I am enthusing about my beloved Brighton and Hove Albion and their end of season fixture at St James Park against his beloved Magpies.

He smiles, asks me to pour him another whisky – this time with a splash of ginger wine – and whispers: “Don’t get carried away lad, your team haven’t done it yet, they still have to encounter the Mags on God’s own soil.”

I went to bed that night with a huge grin on my face.

Saturday 5th May was our big day.

But strangely, it wasn’t the last day of the 1978/79 season.

A snow laden winter had left many clubs playing catch-up with their remaining fixtures, and we were going into our last game at Newcastle, at the top of a remarkably tight Second Division table, with just one point separating the top four clubs.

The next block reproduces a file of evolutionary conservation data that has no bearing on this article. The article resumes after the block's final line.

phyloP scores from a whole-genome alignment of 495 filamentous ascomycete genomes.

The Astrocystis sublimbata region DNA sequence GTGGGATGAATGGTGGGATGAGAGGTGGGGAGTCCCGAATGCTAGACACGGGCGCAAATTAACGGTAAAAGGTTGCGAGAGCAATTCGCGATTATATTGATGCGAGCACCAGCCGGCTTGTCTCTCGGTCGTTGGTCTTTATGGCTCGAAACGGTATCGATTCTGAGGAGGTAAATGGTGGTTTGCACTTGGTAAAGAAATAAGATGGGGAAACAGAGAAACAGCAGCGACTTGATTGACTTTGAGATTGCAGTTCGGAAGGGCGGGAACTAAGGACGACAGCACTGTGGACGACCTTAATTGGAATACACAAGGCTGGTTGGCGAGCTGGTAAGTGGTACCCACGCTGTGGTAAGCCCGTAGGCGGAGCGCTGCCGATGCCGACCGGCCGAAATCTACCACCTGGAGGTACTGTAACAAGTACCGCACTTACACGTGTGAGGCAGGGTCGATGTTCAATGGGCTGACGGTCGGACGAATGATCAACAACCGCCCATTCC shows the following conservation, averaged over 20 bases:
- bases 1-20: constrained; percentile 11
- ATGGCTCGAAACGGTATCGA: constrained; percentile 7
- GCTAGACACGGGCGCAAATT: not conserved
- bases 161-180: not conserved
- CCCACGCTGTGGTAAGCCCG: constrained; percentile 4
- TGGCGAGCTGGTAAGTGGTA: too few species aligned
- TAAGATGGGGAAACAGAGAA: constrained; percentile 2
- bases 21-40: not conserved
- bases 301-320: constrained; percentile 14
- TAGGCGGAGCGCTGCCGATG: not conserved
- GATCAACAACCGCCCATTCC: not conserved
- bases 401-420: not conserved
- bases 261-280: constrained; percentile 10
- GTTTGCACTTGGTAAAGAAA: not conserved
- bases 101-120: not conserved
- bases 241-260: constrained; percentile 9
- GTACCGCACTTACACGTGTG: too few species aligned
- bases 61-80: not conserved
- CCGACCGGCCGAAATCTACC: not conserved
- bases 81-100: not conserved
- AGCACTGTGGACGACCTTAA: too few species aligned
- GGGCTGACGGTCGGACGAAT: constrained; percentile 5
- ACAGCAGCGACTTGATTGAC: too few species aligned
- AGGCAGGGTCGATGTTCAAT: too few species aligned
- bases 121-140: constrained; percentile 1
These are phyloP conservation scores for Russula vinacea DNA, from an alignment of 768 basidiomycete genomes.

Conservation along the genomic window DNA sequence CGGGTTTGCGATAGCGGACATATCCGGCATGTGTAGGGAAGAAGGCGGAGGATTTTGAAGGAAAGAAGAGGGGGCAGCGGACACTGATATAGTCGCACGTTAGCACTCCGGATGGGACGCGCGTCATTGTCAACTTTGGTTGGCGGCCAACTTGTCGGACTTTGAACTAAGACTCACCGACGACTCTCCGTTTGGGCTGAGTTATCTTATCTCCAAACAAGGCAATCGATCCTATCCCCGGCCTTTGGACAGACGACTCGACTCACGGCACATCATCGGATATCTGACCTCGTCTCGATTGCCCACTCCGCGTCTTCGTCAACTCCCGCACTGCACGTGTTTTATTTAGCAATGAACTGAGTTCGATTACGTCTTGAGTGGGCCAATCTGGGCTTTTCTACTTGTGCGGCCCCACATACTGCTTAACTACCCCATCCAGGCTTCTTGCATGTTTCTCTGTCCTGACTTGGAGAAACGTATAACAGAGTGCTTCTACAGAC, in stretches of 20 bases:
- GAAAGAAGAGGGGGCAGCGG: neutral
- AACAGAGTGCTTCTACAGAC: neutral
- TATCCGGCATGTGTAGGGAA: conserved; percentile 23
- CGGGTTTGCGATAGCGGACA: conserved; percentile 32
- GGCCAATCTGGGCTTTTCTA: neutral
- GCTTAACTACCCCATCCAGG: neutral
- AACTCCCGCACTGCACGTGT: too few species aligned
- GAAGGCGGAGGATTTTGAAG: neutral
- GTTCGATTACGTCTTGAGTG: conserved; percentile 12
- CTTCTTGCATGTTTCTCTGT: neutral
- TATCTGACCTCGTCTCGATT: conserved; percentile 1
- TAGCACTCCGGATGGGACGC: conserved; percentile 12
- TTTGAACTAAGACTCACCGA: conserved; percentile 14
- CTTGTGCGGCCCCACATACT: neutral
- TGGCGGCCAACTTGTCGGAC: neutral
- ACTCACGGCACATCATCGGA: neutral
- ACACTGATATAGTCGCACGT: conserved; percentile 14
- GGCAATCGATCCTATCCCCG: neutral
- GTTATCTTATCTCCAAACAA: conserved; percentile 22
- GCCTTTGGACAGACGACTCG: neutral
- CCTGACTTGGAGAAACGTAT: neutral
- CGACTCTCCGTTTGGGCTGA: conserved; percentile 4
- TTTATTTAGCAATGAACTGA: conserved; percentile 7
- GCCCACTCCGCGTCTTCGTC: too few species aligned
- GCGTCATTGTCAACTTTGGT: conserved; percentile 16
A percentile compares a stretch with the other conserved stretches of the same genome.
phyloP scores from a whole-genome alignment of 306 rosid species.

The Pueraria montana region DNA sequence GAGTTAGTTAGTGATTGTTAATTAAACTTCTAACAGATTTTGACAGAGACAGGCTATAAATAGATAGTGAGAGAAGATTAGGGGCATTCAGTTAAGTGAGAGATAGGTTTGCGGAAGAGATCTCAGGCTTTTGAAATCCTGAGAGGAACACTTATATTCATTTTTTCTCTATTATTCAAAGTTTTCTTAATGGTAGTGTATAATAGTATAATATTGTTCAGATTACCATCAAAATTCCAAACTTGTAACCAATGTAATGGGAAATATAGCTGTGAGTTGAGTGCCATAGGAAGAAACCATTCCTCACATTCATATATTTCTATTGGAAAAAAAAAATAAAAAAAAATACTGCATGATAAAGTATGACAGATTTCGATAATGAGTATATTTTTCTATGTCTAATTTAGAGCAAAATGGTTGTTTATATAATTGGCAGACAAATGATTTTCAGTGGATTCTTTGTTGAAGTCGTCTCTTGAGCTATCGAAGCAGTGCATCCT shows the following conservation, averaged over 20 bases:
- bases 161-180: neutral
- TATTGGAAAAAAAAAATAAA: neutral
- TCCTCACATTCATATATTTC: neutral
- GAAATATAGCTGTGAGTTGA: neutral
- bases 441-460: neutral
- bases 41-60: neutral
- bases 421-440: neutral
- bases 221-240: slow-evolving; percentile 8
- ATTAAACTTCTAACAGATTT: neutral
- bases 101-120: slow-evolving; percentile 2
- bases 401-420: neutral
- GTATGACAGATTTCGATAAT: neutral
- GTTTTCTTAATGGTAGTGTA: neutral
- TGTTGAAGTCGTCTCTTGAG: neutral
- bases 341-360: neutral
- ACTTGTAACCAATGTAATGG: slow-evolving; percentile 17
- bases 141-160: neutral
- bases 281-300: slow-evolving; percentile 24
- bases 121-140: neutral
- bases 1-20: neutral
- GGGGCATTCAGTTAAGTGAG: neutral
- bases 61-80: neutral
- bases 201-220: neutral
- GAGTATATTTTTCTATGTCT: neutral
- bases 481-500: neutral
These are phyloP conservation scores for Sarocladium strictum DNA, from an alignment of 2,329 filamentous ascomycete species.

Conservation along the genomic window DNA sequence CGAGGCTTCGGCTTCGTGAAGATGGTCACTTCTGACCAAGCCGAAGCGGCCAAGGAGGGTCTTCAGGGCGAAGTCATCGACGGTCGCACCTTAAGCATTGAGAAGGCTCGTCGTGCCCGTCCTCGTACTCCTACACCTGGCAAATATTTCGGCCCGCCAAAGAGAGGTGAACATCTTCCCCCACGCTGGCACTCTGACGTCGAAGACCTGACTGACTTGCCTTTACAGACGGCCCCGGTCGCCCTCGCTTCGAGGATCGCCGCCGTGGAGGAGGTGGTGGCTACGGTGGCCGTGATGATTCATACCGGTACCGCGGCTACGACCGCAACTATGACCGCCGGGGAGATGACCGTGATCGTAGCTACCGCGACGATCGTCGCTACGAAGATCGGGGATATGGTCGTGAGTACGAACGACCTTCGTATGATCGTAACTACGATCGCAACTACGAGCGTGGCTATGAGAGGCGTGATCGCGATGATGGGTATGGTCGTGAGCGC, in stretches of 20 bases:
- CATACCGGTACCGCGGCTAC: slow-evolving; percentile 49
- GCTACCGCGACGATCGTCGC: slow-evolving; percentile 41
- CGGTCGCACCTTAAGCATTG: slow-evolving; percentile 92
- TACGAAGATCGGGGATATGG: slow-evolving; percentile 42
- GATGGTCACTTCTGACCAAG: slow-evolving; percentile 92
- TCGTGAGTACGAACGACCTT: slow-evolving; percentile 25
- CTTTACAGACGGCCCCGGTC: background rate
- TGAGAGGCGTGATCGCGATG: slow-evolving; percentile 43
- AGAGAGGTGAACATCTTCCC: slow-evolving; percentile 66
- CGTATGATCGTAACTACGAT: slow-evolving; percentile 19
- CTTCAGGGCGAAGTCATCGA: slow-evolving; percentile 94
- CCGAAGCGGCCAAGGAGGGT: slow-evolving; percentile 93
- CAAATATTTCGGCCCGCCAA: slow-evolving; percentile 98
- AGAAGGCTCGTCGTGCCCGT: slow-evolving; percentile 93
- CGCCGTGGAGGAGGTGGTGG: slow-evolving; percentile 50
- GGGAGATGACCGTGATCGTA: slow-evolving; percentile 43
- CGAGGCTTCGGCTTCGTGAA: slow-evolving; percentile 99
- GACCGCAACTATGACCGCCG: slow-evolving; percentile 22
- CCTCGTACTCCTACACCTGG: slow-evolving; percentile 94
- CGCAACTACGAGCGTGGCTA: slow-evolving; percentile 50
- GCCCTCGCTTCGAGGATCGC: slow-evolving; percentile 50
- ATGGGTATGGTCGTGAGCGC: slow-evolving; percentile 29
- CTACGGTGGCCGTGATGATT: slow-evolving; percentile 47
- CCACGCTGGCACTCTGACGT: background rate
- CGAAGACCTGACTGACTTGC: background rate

A win would secure us promotion to the First Division for the first time in our history against a Newcastle side in ninth place, with little to play for, bar pride.

So that morning, in bright sunshine, but with a chill wind in the air, I hopped the local train into the city.

At the station I met an old friend Pete – a Geordie with whom I had gone to many Newcastle games, while we were at university together in West Yorkshire. He had a black and white scarf wrapped around his neck and was grinning widely.

“Why aye, Nic, let’s do some beer,” he enthused, “There are quite a few pubs that open at 10.30.” And so we began a two man pub crawl for the short distance between the city station and the Newcastle ground.

We eventually reached The Strawberry, an infamous drinking hole outside the Gallowgate End of St James Park. It was (and still is) a pub for home supporters only.

“Keep yer trap shut inside,” Pete winked, “Or I am not responsible for taking you to hospital!”

The Gallowgate End or “Gallows Hole” was an historic place of public execution in Newcastle. In 1650, 22 people – including 15 witches – were hanged in one day.

The last hanging took place in 1844, only three decades before the first ball was kicked inside St James Park!